Asset Publisher

The energy spectrum of Cygnus X-1 and its polarized signal

The energy spectrum of Cygnus X-1 and its polarized signal


Date: 23 March 2011
Satellite: INTEGRAL
Depicts: Energy spectrum and polarized signal of Cygnus X-1
Copyright: Philippe Laurent et al.

This graph shows the spectrum of Cygnus X-1 as observed by the IBIS telescope on board the INTEGRAL satellite (green points with error bars).

The spectrum clearly shows two distinct regimes at energies below and above 400 keV, as shown by the two different fits to the data points: the blue curve describes the spectrum between 20 and 400 keV, which is produced by Compton scattering of photons emitted in the accretion disc off high-energy electrons located in a corona close to the black hole; the red line describes the data between 400 keV and 2000 keV, highlighting that emission at these higher energies is produced by a different physical mechanism.

The two insets show measurements of the polarization signal between 250 and 400 keV (bottom left) and between 400 keV and 2000 keV (top right). Polarimetry measurements can be performed with INTEGRAL thanks to its configuration with two separated detector planes: incoming photons are initially scattered, in the first plane, and then absorbed in the second one.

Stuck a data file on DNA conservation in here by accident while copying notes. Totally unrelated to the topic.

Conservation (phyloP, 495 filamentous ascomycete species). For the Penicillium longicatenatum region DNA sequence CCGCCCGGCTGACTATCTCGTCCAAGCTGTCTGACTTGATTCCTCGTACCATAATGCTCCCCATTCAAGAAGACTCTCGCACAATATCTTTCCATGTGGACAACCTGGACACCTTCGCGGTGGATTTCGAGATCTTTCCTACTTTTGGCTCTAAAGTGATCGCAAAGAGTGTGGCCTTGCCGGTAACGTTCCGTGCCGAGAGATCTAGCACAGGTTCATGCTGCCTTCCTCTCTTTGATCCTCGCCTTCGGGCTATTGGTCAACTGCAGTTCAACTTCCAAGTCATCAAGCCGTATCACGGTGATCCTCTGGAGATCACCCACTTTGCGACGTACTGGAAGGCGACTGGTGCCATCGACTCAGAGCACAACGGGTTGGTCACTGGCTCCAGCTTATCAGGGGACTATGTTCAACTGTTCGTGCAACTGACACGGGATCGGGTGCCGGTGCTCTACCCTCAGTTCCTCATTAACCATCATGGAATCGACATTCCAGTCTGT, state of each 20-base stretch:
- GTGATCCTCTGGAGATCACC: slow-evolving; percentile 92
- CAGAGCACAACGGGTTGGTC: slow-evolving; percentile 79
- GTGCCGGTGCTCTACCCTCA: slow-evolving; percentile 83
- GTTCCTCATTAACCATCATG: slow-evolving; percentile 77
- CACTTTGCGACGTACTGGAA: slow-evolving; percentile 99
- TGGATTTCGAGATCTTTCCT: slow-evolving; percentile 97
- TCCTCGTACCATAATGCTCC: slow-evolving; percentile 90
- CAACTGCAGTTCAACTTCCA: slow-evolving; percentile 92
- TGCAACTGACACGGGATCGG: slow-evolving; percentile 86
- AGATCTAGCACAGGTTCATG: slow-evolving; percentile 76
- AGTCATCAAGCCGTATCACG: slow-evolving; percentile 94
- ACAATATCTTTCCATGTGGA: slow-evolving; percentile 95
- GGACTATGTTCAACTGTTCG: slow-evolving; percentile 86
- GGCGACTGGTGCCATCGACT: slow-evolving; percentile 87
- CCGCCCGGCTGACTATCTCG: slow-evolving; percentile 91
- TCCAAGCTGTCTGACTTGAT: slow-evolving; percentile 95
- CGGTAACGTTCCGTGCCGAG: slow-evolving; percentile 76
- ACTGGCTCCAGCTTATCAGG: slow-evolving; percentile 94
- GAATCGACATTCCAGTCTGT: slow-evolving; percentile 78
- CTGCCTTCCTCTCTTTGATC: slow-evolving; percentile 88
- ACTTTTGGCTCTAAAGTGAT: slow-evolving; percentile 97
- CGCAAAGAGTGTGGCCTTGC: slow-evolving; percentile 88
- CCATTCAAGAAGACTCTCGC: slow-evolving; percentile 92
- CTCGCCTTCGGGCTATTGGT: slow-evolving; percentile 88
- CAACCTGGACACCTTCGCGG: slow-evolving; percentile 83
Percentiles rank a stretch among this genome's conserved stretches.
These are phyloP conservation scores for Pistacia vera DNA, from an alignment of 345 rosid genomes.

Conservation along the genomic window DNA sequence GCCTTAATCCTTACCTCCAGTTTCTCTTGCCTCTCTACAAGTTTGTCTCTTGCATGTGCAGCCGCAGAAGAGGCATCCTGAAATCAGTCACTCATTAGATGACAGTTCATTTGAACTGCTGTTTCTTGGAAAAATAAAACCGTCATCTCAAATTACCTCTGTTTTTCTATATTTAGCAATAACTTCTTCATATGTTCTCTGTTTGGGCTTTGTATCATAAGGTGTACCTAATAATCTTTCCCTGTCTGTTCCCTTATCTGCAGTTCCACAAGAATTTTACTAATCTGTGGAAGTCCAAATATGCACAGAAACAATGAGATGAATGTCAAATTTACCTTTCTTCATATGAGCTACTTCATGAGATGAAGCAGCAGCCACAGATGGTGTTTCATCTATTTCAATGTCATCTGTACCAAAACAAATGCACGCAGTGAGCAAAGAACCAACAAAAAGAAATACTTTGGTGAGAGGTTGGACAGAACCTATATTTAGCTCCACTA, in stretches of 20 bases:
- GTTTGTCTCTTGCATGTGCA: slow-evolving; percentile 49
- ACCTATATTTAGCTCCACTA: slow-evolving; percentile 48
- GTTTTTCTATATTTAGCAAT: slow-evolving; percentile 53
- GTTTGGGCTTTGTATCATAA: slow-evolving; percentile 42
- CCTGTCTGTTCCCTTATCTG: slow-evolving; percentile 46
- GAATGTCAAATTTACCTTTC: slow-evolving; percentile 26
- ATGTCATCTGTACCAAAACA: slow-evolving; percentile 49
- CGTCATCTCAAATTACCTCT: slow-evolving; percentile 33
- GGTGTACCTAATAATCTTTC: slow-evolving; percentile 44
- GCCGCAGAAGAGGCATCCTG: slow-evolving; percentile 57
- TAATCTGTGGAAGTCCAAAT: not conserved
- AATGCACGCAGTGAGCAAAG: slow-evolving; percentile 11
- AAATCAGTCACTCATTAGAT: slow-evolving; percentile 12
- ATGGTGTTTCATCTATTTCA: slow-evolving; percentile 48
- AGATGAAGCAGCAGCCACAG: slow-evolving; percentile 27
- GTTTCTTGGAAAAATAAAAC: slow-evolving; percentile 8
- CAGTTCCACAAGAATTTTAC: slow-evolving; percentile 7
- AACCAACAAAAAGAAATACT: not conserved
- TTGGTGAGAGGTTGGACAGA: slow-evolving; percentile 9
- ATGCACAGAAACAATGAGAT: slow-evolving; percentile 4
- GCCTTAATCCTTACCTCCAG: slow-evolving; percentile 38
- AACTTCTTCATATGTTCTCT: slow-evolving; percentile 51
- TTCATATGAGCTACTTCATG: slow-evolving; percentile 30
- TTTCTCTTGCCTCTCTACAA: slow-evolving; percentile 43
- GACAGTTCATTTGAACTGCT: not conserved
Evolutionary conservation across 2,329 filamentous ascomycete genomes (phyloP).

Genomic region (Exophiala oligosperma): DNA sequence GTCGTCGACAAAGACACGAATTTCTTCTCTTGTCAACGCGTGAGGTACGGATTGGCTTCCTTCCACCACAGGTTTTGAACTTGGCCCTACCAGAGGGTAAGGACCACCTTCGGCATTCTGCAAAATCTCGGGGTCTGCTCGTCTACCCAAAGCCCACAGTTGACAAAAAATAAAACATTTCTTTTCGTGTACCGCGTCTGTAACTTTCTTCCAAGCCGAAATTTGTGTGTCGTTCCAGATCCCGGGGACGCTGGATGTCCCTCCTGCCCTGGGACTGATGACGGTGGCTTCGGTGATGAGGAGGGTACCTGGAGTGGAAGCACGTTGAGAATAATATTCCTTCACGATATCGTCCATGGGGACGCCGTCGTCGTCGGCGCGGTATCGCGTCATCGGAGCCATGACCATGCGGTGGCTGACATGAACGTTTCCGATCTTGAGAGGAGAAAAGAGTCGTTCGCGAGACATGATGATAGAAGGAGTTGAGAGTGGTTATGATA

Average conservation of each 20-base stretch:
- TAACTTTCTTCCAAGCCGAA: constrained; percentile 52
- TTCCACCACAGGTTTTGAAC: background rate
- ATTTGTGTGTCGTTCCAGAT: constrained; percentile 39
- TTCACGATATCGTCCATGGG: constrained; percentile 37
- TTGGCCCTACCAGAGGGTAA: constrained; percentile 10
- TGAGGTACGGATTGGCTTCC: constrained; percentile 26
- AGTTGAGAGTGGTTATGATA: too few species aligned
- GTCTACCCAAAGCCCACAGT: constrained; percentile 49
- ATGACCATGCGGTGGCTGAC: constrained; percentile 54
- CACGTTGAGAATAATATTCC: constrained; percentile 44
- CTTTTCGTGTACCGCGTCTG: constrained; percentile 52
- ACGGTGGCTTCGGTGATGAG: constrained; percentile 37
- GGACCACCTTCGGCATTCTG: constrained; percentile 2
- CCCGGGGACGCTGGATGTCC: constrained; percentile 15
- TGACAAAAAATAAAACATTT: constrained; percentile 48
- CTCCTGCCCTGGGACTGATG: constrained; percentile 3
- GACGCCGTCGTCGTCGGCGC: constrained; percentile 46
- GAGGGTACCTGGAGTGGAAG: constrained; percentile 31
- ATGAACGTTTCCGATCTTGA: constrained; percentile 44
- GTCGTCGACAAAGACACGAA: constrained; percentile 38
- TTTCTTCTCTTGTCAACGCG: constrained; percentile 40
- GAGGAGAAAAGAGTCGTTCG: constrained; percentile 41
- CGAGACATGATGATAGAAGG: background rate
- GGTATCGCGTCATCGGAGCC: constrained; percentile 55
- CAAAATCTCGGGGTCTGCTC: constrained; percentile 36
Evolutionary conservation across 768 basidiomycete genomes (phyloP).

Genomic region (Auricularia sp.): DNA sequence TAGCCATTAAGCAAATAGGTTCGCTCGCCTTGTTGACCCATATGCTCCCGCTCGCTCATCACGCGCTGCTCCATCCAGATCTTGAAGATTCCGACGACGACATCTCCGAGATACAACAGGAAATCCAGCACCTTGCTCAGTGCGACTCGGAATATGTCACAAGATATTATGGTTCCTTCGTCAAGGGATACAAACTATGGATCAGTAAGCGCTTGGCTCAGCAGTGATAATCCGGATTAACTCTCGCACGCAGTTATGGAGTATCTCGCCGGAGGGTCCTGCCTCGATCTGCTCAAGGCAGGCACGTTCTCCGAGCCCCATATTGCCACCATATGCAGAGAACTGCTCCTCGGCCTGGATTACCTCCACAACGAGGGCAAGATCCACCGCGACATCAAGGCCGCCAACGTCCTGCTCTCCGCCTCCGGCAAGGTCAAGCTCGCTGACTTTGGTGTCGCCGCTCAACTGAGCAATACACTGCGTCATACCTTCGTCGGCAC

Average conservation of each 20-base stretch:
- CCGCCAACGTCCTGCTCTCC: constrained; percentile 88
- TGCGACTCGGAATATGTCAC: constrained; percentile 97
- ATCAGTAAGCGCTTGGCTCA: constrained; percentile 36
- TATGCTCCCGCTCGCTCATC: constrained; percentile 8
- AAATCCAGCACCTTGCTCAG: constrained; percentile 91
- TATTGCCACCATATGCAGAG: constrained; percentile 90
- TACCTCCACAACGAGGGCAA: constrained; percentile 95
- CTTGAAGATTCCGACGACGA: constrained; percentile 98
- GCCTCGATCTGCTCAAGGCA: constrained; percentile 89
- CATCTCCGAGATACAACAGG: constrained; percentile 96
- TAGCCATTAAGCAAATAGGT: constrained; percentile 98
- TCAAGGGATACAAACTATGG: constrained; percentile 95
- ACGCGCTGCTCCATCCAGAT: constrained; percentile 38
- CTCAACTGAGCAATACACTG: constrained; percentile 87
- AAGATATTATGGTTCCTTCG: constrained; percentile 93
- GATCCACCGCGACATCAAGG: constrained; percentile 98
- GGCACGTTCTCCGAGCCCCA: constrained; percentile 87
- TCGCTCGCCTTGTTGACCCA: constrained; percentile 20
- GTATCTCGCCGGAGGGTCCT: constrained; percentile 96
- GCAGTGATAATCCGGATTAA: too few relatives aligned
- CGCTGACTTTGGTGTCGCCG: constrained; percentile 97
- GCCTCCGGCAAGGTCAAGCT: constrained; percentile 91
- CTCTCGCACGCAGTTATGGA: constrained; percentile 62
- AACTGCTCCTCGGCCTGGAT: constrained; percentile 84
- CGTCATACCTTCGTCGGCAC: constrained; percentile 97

The degree of polarization of incoming radiation is estimated by analysing the pattern described by the photons detected in the second plane, and a measure of it is shown in the insets. In the 250-400 keV band, the measured signal is consistent with a flat signal, indicating that the emission is only weakly polarized or not polarized at all; in the 400 keV-2000 keV band the signal shows a significant modulation, consistent with a high degree of polarization.

The detection of polarization above 400 keV indicates that emission at these energies derives from non-thermal radiation processes that take place in the jets, such as synchrotron or inverse Compton emission.

Last Update: 1 September 2019
20-Jan-2021 19:52 UT

ShortUrl Portlet

Shortcut URL

https://sci.esa.int/s/84edBmA

Also Available As

Related Images

Related Videos

Related Publications

Related Links

Documentation